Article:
Over the next 72 hours residual fetch blowing to the northeast at 25-30 kts associated with what was the Broad New Zealand Gale (below) is to be tracking east eventually theoretically redeveloping some on Sun AM (5/31) producing 35-40 kt southwest winds and 28 ft seas over a tiny area at 40S 138W. More 35-40 kt southwest fetch to hold into the evening generating 26-30 ft seas near 40S 130W perhaps generating small 15-16 sec period swell somewhat targeting California but mainly Central America down into Peru. Fetch is to hold Mon AM (6/1) with a tiny area of 30 ft sea at 42S 126W. 35 kt southwest winds to hold in the evening with seas fading to 25 ft at 42S 120W mainly targeting South America.


Stronger New Zealand Storm
A gale started developing south of the Tasman Sea Sun AM (5/17) producing 50 kt west winds and 35 ft seas at 55S 156E (shadowed relative to HI by New Zealand, 221 degs CA). In the evening winds were up to 55 kts out of the southwest aimed northeast with seas building to 44 ft at 55S 166E (201 degs HI, 215 degs CA and unshadowed by Tahiti). At 06Z Mon (5/18) the Jason-2 satellite made a pass over the core of the fetch reporting a 15 reading max average of 44.7 ft with a single reading to 54.1 ft where the model projected 43 ft seas. If anything the model understated reality. By Mon AM (5/18) winds were fading fast but aimed well north-northeast at 40-45 kts with 39 ft seas at 52S 174E (196 degs HI, 215 degs NCal/SCal and unshadowed). Fetch was gone in the evening with seas from previous fetch fading from 32 ft at 52S 178W. The Jason-2 satellite made another pass at 06Z Tues(5/19) reporting seas at 32.0 ft with one reading to 37.2 where the model projected 29 ft seas. Again the model was on the low side.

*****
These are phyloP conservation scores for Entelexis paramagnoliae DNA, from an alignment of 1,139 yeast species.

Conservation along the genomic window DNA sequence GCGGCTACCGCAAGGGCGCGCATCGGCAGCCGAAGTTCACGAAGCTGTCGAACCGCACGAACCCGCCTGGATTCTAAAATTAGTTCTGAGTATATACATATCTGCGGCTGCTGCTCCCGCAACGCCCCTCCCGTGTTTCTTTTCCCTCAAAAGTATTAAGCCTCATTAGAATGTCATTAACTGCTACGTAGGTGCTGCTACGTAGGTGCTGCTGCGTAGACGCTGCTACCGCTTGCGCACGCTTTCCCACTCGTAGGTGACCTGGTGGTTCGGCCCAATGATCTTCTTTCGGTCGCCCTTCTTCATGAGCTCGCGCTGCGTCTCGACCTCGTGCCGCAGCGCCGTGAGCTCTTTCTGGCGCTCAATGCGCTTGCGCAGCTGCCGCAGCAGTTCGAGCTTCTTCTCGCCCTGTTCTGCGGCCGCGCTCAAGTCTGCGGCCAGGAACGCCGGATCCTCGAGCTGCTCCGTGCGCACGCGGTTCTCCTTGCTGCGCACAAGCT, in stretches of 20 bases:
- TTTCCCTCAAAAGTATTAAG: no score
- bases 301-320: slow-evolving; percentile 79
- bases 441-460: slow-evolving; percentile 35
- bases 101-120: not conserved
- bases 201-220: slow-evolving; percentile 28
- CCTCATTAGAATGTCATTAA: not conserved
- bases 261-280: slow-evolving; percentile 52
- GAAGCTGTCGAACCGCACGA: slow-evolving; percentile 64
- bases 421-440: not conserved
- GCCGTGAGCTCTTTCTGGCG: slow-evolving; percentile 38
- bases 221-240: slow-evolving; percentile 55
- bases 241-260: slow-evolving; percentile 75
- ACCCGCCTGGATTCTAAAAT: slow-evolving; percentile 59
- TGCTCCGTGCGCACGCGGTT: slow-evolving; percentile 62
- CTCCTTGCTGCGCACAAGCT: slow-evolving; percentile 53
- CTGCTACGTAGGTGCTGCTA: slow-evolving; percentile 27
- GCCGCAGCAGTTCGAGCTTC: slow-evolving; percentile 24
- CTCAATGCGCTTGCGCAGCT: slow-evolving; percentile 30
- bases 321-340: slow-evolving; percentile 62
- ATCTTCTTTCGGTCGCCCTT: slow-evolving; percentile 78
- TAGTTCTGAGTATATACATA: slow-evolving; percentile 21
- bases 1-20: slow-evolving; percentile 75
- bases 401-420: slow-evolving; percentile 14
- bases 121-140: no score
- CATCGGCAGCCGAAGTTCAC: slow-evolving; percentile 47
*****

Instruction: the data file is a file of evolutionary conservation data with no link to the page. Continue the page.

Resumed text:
California:  Residuals expected on Fri (5/29) fading from 2.6 ft @ 15 secs (3.5-4.0 ft) fading from 2.3 ft @ 14 secs Sat AM (3 ft). Swell Direction: 215 degrees (218 degs SCal)    


Broad New Zealand Gale - Swell #2S (HI)